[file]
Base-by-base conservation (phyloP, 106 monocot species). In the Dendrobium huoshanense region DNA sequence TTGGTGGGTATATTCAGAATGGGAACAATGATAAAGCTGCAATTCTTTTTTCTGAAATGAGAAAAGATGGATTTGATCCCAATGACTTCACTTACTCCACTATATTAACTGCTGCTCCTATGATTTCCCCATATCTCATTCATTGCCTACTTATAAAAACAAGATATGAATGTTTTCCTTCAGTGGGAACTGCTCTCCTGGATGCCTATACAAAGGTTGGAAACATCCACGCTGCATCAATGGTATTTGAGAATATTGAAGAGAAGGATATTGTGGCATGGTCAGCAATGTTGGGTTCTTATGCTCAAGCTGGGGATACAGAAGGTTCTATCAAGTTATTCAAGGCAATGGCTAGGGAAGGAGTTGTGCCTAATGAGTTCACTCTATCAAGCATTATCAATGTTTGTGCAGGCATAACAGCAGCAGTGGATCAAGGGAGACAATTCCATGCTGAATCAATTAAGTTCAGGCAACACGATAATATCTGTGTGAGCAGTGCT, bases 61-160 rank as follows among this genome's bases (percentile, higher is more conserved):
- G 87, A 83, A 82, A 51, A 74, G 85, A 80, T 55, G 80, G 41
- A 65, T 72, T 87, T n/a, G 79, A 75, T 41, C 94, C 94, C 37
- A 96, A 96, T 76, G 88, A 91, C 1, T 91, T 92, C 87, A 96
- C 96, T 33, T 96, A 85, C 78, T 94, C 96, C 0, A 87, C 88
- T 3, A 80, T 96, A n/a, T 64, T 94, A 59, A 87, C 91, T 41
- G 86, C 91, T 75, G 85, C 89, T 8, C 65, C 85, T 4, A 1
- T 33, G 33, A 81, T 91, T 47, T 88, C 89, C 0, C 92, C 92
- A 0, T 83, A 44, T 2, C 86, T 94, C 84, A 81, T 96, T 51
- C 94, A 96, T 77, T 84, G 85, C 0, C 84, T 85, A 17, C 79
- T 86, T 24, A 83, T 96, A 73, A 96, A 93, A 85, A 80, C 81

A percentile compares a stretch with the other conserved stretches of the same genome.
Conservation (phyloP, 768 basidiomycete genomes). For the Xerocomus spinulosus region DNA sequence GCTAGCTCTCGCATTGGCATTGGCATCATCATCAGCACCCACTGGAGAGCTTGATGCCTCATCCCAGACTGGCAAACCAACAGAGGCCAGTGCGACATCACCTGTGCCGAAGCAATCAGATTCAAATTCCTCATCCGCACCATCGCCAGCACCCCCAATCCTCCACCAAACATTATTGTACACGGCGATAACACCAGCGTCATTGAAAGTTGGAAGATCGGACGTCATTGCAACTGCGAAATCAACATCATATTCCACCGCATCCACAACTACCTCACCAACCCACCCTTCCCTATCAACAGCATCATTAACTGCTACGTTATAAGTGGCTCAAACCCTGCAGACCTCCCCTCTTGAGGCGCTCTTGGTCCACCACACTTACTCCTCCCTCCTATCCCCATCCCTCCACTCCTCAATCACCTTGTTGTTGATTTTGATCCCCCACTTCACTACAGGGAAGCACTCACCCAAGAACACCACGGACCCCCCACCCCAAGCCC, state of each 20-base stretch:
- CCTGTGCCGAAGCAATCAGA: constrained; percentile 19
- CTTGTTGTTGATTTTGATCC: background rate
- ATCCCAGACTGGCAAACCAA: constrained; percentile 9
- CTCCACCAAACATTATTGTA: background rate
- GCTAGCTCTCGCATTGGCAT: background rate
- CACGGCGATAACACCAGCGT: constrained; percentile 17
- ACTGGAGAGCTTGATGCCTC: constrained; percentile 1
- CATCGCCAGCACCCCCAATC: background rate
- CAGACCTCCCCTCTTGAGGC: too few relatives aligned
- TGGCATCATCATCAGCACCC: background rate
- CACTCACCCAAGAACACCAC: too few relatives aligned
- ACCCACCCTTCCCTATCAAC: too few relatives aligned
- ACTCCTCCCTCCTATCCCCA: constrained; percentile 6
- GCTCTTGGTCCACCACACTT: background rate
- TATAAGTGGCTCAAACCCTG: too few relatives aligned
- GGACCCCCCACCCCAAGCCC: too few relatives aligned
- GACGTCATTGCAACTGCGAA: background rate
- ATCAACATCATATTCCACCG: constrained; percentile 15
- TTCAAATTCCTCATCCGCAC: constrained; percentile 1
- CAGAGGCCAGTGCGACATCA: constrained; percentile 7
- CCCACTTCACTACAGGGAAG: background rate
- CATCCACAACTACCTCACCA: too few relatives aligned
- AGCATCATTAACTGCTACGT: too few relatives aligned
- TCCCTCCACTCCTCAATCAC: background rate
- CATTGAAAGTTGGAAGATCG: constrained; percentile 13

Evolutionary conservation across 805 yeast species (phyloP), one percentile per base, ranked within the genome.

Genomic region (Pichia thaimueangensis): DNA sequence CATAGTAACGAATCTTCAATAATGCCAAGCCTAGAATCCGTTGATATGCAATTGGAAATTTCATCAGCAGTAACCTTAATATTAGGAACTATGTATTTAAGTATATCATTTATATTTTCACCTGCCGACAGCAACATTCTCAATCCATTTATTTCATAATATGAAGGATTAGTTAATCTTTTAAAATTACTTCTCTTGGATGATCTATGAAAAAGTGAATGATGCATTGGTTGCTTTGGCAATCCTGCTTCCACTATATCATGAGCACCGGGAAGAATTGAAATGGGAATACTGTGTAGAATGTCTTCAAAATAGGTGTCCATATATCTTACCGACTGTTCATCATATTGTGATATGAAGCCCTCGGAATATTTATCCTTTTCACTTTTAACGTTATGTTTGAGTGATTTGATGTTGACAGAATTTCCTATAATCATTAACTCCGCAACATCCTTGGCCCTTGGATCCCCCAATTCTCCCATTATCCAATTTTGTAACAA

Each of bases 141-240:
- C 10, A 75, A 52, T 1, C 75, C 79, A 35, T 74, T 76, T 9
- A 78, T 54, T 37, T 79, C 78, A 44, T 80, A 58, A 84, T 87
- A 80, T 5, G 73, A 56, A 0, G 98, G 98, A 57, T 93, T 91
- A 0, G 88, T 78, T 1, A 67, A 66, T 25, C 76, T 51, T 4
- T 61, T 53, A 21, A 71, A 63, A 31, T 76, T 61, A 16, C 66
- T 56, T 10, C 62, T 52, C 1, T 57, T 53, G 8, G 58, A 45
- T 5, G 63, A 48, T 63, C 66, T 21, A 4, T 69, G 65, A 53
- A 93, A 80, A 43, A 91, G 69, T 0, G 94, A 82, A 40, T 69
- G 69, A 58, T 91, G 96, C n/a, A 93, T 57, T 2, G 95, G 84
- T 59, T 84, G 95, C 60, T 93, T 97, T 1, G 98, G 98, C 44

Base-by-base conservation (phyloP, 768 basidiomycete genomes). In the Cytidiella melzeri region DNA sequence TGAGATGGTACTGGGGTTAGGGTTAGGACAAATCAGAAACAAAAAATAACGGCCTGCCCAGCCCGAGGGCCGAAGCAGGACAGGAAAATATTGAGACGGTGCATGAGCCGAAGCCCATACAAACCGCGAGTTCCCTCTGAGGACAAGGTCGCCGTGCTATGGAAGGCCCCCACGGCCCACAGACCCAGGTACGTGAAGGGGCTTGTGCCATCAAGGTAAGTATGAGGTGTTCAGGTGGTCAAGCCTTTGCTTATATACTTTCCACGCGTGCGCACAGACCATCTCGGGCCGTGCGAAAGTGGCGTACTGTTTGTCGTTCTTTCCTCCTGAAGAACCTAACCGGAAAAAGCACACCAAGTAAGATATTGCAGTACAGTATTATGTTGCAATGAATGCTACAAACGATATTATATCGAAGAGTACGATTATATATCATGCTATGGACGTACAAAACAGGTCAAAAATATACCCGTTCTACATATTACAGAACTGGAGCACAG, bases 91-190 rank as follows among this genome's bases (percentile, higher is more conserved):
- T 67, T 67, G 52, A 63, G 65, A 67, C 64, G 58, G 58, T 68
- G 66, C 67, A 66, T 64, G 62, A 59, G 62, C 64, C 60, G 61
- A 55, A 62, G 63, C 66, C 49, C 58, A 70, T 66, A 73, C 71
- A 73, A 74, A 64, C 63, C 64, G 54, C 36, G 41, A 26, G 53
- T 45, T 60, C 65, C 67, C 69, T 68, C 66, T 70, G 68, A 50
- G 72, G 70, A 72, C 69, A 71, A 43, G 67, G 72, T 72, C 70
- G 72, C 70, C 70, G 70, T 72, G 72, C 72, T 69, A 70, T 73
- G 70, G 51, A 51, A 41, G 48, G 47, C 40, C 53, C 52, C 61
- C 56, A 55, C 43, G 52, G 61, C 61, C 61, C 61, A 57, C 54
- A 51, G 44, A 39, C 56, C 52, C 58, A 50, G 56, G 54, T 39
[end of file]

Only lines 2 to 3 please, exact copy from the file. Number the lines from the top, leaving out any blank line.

- G 87, A 83, A 82, A 51, A 74, G 85, A 80, T 55, G 80, G 41
- A 65, T 72, T 87, T n/a, G 79, A 75, T 41, C 94, C 94, C 37